BUFFALO, N.Y. (WKBW) - The Better Business Bureau reports a new scam preys on parents or guardians of children by promising to provide information on child predators in their community.
The scam involves an e-mail alert titled something akin to “Pedophile alert” or “Alert: There is a child predator living near you!” When the e-mail is opened, it warns the reader that a child predator has moved into the area and provides a link with more information.
But clicking the link infects your computer with malware that will attempt to steal your identity, computer passwords and credit card information.
Arun Vishwanath, an associate professor of communication at the University at Buffalo, said these scams are more common than people realize.
“If you look at the crime statistics, violent crime is down since the 60s, 70s and 80s. It’s at an all time low. But if you look at phishing scams today and cybercrimes, they’ve increase by 2,300 percent,” he said.
Things to look for when attempting to determine if the e-mail you’ve received is a scam:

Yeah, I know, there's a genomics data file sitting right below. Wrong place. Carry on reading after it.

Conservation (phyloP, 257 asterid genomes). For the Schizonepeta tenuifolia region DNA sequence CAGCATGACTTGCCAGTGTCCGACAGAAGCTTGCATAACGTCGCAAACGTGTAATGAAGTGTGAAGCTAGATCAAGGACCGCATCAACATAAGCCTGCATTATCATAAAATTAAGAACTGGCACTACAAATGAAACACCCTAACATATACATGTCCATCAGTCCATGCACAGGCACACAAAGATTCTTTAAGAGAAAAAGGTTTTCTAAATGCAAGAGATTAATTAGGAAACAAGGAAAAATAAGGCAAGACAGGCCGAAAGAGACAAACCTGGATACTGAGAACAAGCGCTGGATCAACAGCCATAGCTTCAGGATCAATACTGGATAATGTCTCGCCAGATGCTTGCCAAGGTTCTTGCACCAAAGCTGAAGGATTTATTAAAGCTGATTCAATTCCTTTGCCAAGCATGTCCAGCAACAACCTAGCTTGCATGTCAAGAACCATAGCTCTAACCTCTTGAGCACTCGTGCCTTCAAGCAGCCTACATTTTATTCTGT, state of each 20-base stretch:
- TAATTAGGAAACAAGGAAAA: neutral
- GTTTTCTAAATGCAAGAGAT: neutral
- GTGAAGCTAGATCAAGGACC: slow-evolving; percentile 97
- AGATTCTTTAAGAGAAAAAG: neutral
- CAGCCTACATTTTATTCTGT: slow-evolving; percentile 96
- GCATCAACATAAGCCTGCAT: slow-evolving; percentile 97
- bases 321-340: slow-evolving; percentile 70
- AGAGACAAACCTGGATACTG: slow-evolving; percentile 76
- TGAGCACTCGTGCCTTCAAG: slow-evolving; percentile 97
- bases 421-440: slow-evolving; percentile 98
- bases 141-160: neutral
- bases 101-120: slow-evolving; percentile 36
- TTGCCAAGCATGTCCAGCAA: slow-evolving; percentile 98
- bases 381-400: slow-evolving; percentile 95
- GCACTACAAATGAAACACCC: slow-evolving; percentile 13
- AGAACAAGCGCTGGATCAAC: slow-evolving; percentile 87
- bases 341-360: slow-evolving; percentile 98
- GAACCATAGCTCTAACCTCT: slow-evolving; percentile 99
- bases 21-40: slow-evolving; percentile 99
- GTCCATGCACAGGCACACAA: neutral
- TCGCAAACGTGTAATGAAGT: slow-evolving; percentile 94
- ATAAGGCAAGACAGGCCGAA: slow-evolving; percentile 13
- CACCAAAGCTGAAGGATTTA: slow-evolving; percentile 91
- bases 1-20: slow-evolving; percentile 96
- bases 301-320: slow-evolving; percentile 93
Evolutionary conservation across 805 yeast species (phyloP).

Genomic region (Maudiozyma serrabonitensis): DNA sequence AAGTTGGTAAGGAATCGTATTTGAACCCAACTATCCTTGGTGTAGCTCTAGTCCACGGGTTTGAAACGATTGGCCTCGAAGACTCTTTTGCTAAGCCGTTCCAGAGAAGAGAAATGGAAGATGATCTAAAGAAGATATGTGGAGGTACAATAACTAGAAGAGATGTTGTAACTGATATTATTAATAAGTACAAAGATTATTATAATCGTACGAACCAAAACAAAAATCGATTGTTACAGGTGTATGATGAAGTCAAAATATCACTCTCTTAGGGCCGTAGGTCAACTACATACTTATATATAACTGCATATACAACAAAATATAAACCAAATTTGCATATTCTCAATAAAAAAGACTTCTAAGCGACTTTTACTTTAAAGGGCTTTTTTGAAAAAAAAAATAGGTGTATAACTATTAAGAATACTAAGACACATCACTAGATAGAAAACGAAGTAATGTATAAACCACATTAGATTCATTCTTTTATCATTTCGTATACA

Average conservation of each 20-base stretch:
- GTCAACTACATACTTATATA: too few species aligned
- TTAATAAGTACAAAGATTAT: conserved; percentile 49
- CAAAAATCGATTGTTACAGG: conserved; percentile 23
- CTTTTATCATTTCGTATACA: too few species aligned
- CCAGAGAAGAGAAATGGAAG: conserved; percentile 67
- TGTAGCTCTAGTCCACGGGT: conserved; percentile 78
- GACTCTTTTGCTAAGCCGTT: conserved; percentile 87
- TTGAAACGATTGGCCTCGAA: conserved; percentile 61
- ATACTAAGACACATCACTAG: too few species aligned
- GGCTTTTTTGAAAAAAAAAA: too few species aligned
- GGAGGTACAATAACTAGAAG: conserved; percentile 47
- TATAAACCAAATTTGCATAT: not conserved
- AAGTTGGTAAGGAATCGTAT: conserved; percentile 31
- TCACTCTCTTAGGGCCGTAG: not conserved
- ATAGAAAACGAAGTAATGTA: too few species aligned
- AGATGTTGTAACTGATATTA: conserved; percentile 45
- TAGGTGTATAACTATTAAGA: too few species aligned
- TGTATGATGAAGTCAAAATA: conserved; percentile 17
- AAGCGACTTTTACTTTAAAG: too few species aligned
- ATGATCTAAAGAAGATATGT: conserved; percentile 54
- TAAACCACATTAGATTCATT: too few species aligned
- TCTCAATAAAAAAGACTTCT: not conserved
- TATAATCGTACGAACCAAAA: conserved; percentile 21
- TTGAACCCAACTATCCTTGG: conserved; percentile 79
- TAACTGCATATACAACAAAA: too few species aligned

Check out the “from” field. Scammers can mask email addresses, making them appear to come from legitimate sources. Look out for email addresses that don’t match the organization name used in the message.
Typos and grammar. Organization logos and email formats can easily be copied, but bad grammar and poor writing typically indicate that a message is a scam.
Check URLs. Hover over a URL to determine its real destination. Usually, the hyperlink text will say one thing and the link will point somewhere else.
Personalized emails. Scams often pretend to be personalized, but it is actually blast emails. If the receiver never signed up for custom email alerts, the person should not be receiving them.
Be careful with “unsubscribe” options. It’s better to just delete this type of solicitation. If you choose unsubscribe, you could open yourself up for more unwanted spam email.